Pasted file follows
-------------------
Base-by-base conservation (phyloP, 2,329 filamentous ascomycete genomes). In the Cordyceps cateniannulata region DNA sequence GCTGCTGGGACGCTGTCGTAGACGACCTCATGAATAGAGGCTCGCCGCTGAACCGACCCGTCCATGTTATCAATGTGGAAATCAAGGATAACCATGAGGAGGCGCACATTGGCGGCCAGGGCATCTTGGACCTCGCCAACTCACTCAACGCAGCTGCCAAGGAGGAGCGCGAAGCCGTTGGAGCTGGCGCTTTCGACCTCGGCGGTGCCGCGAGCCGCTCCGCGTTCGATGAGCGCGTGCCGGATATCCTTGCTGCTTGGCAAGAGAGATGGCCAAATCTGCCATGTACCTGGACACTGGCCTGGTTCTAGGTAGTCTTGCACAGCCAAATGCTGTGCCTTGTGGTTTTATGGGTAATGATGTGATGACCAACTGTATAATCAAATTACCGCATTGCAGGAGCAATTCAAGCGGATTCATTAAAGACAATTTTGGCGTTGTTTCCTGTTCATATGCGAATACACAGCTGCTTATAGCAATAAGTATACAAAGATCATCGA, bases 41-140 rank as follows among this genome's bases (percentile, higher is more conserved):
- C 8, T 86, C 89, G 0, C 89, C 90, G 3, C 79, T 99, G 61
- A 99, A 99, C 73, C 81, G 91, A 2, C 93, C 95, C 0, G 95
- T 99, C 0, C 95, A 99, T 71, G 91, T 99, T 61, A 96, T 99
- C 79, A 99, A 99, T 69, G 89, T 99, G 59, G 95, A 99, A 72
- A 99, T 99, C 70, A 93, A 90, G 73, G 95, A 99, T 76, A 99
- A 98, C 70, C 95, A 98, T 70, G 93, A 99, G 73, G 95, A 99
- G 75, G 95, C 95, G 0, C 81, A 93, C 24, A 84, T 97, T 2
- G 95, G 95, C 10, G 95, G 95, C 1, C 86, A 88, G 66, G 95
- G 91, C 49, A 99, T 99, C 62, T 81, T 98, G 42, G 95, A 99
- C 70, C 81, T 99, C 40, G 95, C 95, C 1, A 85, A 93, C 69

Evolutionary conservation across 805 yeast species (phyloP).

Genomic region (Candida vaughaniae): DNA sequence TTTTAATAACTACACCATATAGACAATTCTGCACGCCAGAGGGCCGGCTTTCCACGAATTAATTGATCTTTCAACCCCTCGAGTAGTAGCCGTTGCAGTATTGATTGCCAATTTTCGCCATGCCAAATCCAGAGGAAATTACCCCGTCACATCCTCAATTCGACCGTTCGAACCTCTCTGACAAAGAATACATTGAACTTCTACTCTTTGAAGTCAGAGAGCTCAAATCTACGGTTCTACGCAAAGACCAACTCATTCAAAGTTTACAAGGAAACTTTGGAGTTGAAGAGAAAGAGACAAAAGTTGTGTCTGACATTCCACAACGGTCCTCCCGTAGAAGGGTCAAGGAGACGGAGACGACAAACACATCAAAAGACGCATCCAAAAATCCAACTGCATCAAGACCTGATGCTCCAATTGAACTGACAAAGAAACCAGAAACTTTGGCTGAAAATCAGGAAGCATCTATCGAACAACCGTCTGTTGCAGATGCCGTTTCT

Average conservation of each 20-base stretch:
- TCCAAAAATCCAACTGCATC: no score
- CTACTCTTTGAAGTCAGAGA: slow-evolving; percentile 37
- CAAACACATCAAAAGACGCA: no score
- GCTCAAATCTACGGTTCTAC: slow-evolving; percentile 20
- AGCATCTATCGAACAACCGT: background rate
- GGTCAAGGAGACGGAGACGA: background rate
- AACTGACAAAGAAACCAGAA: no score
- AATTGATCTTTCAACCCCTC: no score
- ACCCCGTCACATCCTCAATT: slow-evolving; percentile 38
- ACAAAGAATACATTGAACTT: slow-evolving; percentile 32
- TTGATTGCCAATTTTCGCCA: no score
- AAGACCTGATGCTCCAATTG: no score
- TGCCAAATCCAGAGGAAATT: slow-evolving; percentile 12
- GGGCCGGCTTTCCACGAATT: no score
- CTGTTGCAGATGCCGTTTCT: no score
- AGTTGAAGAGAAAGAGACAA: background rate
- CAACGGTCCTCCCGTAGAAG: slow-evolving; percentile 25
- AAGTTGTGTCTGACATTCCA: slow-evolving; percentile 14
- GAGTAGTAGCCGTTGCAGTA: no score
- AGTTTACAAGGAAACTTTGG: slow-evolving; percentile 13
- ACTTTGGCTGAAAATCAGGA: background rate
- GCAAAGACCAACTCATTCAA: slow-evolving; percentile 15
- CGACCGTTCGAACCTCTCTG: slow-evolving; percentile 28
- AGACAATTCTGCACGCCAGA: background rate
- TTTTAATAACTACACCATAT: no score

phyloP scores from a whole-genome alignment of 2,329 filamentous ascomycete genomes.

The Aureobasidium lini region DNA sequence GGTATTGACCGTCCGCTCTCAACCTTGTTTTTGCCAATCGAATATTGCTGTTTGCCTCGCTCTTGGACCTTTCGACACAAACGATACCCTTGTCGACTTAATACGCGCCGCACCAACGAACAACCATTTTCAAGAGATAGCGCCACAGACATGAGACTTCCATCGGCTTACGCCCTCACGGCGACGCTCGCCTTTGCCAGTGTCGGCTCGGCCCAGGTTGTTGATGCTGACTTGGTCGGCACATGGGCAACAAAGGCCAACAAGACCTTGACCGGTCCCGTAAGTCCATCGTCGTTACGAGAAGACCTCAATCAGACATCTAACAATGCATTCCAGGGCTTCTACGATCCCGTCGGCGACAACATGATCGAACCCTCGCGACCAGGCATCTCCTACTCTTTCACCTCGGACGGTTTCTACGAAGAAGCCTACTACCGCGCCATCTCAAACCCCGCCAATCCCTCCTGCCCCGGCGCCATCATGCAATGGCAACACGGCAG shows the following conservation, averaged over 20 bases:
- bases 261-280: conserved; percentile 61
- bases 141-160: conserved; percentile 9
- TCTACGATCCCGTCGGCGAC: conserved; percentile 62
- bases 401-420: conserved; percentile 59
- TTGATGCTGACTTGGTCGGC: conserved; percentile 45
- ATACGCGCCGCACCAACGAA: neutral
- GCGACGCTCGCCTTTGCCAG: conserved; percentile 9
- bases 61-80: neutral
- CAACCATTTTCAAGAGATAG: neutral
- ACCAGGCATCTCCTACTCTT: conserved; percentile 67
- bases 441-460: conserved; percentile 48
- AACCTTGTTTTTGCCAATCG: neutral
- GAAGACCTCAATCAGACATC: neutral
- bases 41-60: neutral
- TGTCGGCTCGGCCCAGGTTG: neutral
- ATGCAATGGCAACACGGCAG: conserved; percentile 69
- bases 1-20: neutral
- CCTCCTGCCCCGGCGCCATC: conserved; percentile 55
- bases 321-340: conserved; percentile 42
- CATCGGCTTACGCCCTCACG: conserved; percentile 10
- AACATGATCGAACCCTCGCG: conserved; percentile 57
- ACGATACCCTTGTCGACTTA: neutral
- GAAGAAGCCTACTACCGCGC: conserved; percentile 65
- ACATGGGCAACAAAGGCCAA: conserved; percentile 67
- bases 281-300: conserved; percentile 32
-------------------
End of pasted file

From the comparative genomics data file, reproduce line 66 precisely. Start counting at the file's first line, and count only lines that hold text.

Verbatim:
- bases 281-300: conserved; percentile 32